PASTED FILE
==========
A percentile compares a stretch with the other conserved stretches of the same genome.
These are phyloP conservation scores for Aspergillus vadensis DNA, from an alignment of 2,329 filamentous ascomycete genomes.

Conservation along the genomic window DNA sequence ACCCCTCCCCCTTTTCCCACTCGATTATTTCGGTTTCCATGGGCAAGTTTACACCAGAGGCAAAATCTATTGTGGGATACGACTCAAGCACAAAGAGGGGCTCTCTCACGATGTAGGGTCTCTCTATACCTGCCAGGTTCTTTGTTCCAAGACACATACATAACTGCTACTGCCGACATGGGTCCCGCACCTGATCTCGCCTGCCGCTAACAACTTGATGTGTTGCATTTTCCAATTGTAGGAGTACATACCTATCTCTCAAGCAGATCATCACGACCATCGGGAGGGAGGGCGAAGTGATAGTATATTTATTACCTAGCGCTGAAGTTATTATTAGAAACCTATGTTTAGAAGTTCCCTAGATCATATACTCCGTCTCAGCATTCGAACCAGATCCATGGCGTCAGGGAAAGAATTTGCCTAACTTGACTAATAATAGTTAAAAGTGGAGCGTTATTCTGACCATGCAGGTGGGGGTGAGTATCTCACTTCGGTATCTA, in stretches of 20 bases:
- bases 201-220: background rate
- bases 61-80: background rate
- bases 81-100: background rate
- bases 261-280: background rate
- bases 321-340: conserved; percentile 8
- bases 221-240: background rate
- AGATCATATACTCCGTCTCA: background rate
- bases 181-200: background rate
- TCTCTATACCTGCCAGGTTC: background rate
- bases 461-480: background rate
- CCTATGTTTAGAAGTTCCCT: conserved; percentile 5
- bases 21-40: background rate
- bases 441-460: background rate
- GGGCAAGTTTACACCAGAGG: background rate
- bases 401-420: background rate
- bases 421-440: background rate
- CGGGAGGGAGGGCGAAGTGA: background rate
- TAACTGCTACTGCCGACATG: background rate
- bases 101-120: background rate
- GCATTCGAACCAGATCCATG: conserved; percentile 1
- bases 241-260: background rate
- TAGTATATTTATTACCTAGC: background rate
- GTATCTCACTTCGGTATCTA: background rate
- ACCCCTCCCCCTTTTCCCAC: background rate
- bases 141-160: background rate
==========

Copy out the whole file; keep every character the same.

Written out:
A percentile compares a stretch with the other conserved stretches of the same genome.
These are phyloP conservation scores for Aspergillus vadensis DNA, from an alignment of 2,329 filamentous ascomycete genomes.

Conservation along the genomic window DNA sequence ACCCCTCCCCCTTTTCCCACTCGATTATTTCGGTTTCCATGGGCAAGTTTACACCAGAGGCAAAATCTATTGTGGGATACGACTCAAGCACAAAGAGGGGCTCTCTCACGATGTAGGGTCTCTCTATACCTGCCAGGTTCTTTGTTCCAAGACACATACATAACTGCTACTGCCGACATGGGTCCCGCACCTGATCTCGCCTGCCGCTAACAACTTGATGTGTTGCATTTTCCAATTGTAGGAGTACATACCTATCTCTCAAGCAGATCATCACGACCATCGGGAGGGAGGGCGAAGTGATAGTATATTTATTACCTAGCGCTGAAGTTATTATTAGAAACCTATGTTTAGAAGTTCCCTAGATCATATACTCCGTCTCAGCATTCGAACCAGATCCATGGCGTCAGGGAAAGAATTTGCCTAACTTGACTAATAATAGTTAAAAGTGGAGCGTTATTCTGACCATGCAGGTGGGGGTGAGTATCTCACTTCGGTATCTA, in stretches of 20 bases:
- bases 201-220: background rate
- bases 61-80: background rate
- bases 81-100: background rate
- bases 261-280: background rate
- bases 321-340: conserved; percentile 8
- bases 221-240: background rate
- AGATCATATACTCCGTCTCA: background rate
- bases 181-200: background rate
- TCTCTATACCTGCCAGGTTC: background rate
- bases 461-480: background rate
- CCTATGTTTAGAAGTTCCCT: conserved; percentile 5
- bases 21-40: background rate
- bases 441-460: background rate
- GGGCAAGTTTACACCAGAGG: background rate
- bases 401-420: background rate
- bases 421-440: background rate
- CGGGAGGGAGGGCGAAGTGA: background rate
- TAACTGCTACTGCCGACATG: background rate
- bases 101-120: background rate
- GCATTCGAACCAGATCCATG: conserved; percentile 1
- bases 241-260: background rate
- TAGTATATTTATTACCTAGC: background rate
- GTATCTCACTTCGGTATCTA: background rate
- ACCCCTCCCCCTTTTCCCAC: background rate
- bases 141-160: background rate